A daily glass of small wine or half a pint of beer doesn’t appear harmful for pensioners with heart failure and actually helps them live longer, a new study revealed.
The over 65s who drink moderately live more than a year longer than those who give up the booze completely following a heart failure diagnosis, a new study has found.
The findings suggested drinking moderately was safe for patients – but cardiologists warned their data was observational and did not establish a cause and effect link.
It can be triggered by a heart attack or other chronic conditions such as diabetes or kidney disease.
Senior author, Professor of Medicine David Brown at Washington University School of Medicine in St Louis said: ‘My patients who are newly diagnosed with heart failure often ask me if they should stop having that glass of wine every night.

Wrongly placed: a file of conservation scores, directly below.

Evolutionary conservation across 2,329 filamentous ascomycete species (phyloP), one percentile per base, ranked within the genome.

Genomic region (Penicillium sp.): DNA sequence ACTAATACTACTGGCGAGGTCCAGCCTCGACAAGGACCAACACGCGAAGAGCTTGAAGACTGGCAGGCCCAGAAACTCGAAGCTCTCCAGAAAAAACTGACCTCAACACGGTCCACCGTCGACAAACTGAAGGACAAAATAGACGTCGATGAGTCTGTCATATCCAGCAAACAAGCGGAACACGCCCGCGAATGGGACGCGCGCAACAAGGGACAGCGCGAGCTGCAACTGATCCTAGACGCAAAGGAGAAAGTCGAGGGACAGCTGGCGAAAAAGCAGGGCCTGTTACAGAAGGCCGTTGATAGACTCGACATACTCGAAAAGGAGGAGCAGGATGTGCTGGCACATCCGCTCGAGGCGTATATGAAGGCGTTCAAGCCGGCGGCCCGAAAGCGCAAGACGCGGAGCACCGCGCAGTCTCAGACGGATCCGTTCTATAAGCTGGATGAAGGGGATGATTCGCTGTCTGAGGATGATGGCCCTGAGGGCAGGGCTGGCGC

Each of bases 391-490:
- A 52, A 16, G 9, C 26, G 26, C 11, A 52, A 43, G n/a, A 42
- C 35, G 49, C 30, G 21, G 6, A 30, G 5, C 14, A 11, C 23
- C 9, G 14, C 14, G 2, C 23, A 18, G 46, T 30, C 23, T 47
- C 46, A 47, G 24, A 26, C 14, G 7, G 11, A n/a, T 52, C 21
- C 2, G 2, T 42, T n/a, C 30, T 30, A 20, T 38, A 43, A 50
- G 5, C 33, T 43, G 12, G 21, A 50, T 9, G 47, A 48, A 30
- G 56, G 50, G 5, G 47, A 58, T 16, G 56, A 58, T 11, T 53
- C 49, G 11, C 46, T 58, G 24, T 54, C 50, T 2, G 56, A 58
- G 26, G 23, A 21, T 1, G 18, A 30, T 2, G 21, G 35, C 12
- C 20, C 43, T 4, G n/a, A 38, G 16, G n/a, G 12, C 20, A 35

‘And until now, I didn’t have a good answer for them.
‘We have long known that the toxic effects of excessive drinking can contribute to heart failure.
‘In contrast, we have data showing that healthy people who drink moderately seem to have some protection from heart failure over the long term, compared with people who don’t drink at all.
‘But there was very little, if any, data to help us advise people who drink moderately and have just been diagnosed with heart failure.’
He said the study showed a ‘survival benefit’ for moderate drinkers compared with those who abstained from alcohol.
On average, their life expectancy was just more than a year longer than abstainers – a difference the researchers said was ‘statistically significant’.
The findings, however, did not suggest that nondrinkers should start imbibing after a heart failure diagnosis, the researchers warned.